On the afternoon of 22 August, in Telangana, at the bank of the river Krishna at Wadapally ghat, around 20 people—dalits and tribal people waited for their names to be called. The twelve-day long Krishna Pushkaralu festival, which occurs every 12 years, had began on 12 August. Over 13 lakh of people had taken a dip in the river (there had been 8 lakh in Wadapally alone), and the area had to be sanitized. The people gathered there—elderly men, teenagers, women and college students from the nearby Wadapalli village—were to collect the religious and human waste.
They gathered around a well-built middle-aged man while he read out names from his register. The man was a supervisor for the sanitation work at Krishna Pushkaralu. He and an executive officer (EO) were there to hire workers for the state, to clean the area. But these workers’ names were never called. They had already worked for five days, but their names had now disappeared from the supervisor’s register.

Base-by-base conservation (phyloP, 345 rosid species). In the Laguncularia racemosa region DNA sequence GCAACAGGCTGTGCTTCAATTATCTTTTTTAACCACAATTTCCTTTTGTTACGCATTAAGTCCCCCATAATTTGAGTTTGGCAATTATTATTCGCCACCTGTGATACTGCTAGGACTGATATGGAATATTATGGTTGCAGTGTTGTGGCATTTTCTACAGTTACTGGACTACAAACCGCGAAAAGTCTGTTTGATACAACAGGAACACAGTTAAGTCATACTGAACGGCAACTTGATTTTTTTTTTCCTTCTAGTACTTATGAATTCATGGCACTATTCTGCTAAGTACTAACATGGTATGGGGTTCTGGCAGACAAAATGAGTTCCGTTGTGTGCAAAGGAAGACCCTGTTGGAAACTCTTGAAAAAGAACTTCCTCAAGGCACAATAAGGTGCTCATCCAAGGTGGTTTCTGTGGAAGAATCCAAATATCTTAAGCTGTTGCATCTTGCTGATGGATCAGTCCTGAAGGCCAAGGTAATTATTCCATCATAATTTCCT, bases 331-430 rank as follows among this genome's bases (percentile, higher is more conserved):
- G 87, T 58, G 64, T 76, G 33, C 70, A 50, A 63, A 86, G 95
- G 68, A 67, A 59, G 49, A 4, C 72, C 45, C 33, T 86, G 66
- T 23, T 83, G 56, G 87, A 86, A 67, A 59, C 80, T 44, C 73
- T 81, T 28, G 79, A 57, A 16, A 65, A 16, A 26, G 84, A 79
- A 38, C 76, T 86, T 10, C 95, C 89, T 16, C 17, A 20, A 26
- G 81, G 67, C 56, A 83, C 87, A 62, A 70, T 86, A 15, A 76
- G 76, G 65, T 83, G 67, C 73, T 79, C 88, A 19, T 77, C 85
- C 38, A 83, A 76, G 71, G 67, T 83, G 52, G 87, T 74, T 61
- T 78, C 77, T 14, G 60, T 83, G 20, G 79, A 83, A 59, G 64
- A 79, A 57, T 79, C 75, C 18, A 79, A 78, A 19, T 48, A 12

For the first few days, the payment for the workers was going through the contractors who hired them, and who were in turn paid by the government. On 13 August, the district collector announced that the money would be handed directly to the sanitation workers instead. Those who cleaned the grounds would be paid Rs 415 per day, plus a meal worth Rs 75; and those cleaning the toilets would get Rs 500, as well as the meal. The collector said that district officials would directly oversee the payment distribution. The collector appeared to be reacting to a story published in the Telugu newspaper Eenadu that very day, which reported that the workers received less than half the money that the government had sanctioned them.